While the NYU bubble that I have described in previous posts has somewhat prevented me from getting very close with native Berliners, I have met some amazing faculty and members of NYU Berlin’s administration who have helped me grow so much over the past semester. Even though I had heard from friends who have studied in Berlin in the past about how amazing some of their professors were, I did not expect to take a course that would be so significant in shaping my Gallatin concentration. I thought that this semester would be a break from my usual course material but it has ended up playing a crucial role in the trajectory of my time at NYU.
I am very grateful to have met my German cinema studies professor. He relays knowledge in a way that is engaging and digestible — it is difficult for me to feel bored in his class. His excitement for German cinema is contagious. Every week my classmates and I are eager to hear his thoughts on whatever film we will be discussing because they are always interesting and oftentimes unexpected. At least once a class he will make a comment that strikes me as extremely relevant to my concentration and I will furiously jot it down in the back of notebook, highlighting and circling it for future reference.
The way that my professor conducts his lecture and seminar benefits my learning style very much. His lectures are packed with German history that is seamlessly interwoven into the history of German cinema. While intellectually stimulating, our class discussions are not overwhelming. My professor validates our comments and opinions without making us feel incompetent or uninformed (and I have had numerous professors in the past who have not been able to do this). I feel comfortable sharing my thoughts on the films we watch even if I have not had the chance to fully develop my opinion yet. He can take the smallest comments and run with them. This has changed the way that I approach a classroom setting. While I have always felt like it is more a space for sharing developed ideas, I now understand better how it can be a space for productive discussion and the formulation of more concise ideas.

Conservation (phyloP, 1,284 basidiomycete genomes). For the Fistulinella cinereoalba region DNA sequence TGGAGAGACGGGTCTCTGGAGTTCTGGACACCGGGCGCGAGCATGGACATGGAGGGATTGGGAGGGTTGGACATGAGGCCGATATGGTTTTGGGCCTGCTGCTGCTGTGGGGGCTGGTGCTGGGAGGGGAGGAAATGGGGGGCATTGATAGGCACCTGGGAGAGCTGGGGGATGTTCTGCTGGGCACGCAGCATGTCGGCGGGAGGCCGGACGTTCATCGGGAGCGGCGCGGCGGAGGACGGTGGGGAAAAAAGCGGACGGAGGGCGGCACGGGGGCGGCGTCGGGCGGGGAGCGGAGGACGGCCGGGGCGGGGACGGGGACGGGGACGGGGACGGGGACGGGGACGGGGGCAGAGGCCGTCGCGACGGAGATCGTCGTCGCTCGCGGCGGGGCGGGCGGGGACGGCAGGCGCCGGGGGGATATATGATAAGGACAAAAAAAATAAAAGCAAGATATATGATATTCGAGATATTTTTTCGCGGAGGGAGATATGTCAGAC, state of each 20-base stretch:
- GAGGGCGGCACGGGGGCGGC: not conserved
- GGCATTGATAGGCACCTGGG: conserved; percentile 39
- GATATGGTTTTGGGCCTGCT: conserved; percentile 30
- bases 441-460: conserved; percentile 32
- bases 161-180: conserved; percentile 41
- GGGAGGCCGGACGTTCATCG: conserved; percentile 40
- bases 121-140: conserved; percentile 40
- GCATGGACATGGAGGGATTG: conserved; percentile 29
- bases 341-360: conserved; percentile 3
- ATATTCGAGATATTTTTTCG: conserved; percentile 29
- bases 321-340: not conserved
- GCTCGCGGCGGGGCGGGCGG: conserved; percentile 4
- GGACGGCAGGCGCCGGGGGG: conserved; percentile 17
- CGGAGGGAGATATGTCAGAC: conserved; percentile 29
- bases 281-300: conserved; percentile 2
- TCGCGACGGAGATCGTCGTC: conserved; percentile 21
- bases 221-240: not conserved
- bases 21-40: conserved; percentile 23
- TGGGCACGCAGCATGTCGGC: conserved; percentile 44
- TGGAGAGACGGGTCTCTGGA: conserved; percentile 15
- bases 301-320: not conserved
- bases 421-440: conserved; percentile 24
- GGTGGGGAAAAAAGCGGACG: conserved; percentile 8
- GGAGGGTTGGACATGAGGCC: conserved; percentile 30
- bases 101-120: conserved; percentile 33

Beyond creating a space for us to explore the world of German cinema, my professor also wants to make sure that we explore film in Berlin beyond the classroom. Every week he recommends a different kino to us where we can see German films, American films, or a mix. I appreciate having a Berlin mentor who is invested in both our academic development and our abroad experiences overall. His support is grounding and helps to make Berlin feel more like home, a place where people care about my well-being and progression.
This class and the connections it forges between history and cinema have lead me to shift my Gallatin concentration more toward film as a reflection of political histories. I was not expecting to discover a new area of academic interest when I moved to Berlin; however, my professor has changed the way I approach my studies and unknowingly helped me to lay a better foundation for my concentration. This semester-long encounter has reminded me of the importance of opening oneself up to new people, new experiences, and new knowledge. The most significant encounters are the most unexpected.
(P.S. The photo I have chosen is a dog that we ran into getting off of the U-Bahn the other night. She kept following us around and didn’t want to leave us. I could have written a whole post about her but I didn’t think of it until now, so here is a picture of her and my friend)